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Lake Mead

Related subjects: North American Geography

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Lake Mead
Location Nevada and Arizona
Coordinates 36°03′35″N 114°46′35″W
Lake type reservoir
Primary inflows Colorado River
Primary outflows Colorado River
Basin countries United States
Max. length 110 mi (180 km)
Surface area 248 mi² (640 km²)
Water volume 35.2 km³
Shore length1 550 mi (885 km)
1 Shore length is not a well-defined measure.

Lake Mead is the largest man-made lake and reservoir in the United States. It is located on the Colorado River about 30 miles (48 km) southeast of Las Vegas, Nevada, in the states of Nevada and Arizona. Formed by water impounded by Hoover Dam, it extends 110 mi (180 km) behind the dam, holding approximately 28.5 million acre feet (35 km³) of water. The water held in Lake Mead is released to communities in southern California, via aqueducts, and Nevada.


Elwood Mead

The lake was named after Elwood Mead, who was commissioner of the U.S. Bureau of Reclamation from 1924 to 1936 during the planning and construction of the Boulder Canyon Project that created the dam and lake. Lake Mead was established as the Boulder Dam Recreation Area in 1936, administrated by the National Park Service. It was then changed to the Lake Mead National Recreation Area in 1964, this time including Lake Mohave and the Shivwits Plateau under its jurisdiction. Both lakes and the surrounding area offer year-round recreation options. The accumulated water from Hoover Dam forced the evacuation of several communities, most notably St. Thomas, Nevada, whose last resident left the town in 1938. The ruins of St. Thomas are sometimes visible when the water level in Lake Mead drops below normal.

The 1983 high-water mark or "bathtub ring" is visible in photos that show the shoreline of Lake Mead. The bathtub ring is white because of the deposition of minerals on previously submerged surfaces.


Large view Lake Mead-- May 2, 2006
Lake Mead from space, November 1985. North is facing downward to the right. The Colorado River can be seen leading southward away from the lake on the top left. Hoover Dam is located where the river meets the lake.

Access from the northwest from Interstate 15 is through Valley of Fire State Park and the Moapa River Indian Reservation.

The lake is divided into several bodies. The large body closest to the Hoover Dam is Boulder Basin. The narrow channel, which was once known as Boulder Canyon and the original planned site for the dam is now known as The Narrows, connects Boulder Basin to Virgin Basin to the east. The Virgin River and Muddy River empty into Overton Arm, which is connected to the northern part of the Virgin Basin. The next basin to the east is Temple Basin, and following that is Gregg Basin.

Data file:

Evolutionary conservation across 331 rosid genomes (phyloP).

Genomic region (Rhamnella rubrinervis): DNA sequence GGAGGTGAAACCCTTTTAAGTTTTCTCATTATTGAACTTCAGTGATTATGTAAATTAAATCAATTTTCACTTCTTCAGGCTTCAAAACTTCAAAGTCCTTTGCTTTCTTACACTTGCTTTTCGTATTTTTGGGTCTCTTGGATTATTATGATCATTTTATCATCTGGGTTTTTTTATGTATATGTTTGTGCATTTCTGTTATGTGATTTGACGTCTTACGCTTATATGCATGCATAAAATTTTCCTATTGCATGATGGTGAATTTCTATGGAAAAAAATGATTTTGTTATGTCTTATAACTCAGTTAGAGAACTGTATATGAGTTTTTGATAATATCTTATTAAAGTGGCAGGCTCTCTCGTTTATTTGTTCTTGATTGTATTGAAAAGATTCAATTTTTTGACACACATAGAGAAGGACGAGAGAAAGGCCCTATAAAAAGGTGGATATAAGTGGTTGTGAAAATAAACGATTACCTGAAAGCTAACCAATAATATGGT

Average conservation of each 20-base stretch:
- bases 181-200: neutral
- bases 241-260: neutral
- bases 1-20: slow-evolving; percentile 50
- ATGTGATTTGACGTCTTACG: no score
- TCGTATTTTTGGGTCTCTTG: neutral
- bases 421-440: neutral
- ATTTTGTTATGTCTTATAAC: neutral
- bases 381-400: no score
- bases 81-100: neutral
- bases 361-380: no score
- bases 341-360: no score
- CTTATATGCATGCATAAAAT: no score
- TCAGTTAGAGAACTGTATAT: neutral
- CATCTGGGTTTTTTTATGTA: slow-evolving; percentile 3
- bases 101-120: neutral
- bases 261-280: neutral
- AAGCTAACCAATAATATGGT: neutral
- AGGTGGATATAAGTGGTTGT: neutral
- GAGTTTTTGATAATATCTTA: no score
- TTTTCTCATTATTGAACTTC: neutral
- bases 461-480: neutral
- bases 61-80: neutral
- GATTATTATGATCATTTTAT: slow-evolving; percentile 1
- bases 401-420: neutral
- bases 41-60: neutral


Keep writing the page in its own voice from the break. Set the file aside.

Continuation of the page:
Jagged mountain ranges surround the lake, offering somewhat of a startling but beautiful backdrop, especially at sunset. There are two mountain ranges within view of the Boulder Basin, the River Mountains, oriented North-west to South-east and the Muddy Mountains, oriented West to North-east.

Most expect to see lush vegetation to be growing on the shores of the lake but since Lake Mead is a reservoir the water level does not usually stay constant long enough to sustain trees or bushes. Aside from that the flora that is native to here is adapted to having less water and would most likely die off with the abundance of water.

Las Vegas Bay is the terminus for the Las Vegas Wash which is the sole outflow from the Las Vegas Valley.


Lake Mead as seen from the Hoover Dam clearly showing the "bathtub ring"

As of February 2008, the lake is currently at 50.44 percent of its capacity, threatening to make the Las Vegas valley's primary raw water intake inoperable. Though the small rise since last year has eased the current crisis, if the lake doesn't receive enough inflow this spring, problems may arise later this summer. Arrangements are underway to pipe water from elsewhere in Nevada by 2011, but since the primary raw water intake at Lake Mead could become inoperable as soon as 2010 based on current drought and user projections, Las Vegas could suffer crippling water shortages in the interim. Lake Mead draws a majority of its water from snow melt in the Western Colorado Rockies. Since 2000 the water level has been dropping at a fairly steady rate due to less than average snowfall. As a result, marinas and boat launch ramps have either needed to be moved to another part of the lake or have closed down completely.

Further research in February of 2008 by the University of California in San Diego led researchers to conclude that, if future climate changes as projected and water use "is not curtailed," Lake Mead's water level could drop below the dead storage elevation by 2021, and that the reservoir could drop below minimum power pool elevation as early as 2017.


Lake Mead Marina, a place to rent or fuel boats

Lake Mead offers many types of recreation to locals and visitors. Boating is the most popular. Additional activities include fishing, water skiing, swimming, and relaxing in the sun. There are several marinas on the lake that rent luxury houseboats: Forever Resorts and Seven Crowns . With other smaller ones that rent small boats. The area also has many coves with rocky cliffs and sandy beaches to explore. There are several small to medium-sized islands in the lake area depending on the water level. In addition, the Alan Bible Visitor Centre has a small cactus garden of plants native to the Mojave Desert.

At the bottom of the pool is a B-29 Superfortress that crashed while performing secret experiments. It has been acknowledged that one of the then classified instruments on board used to take atmosphere measurements was called "Suntracker".

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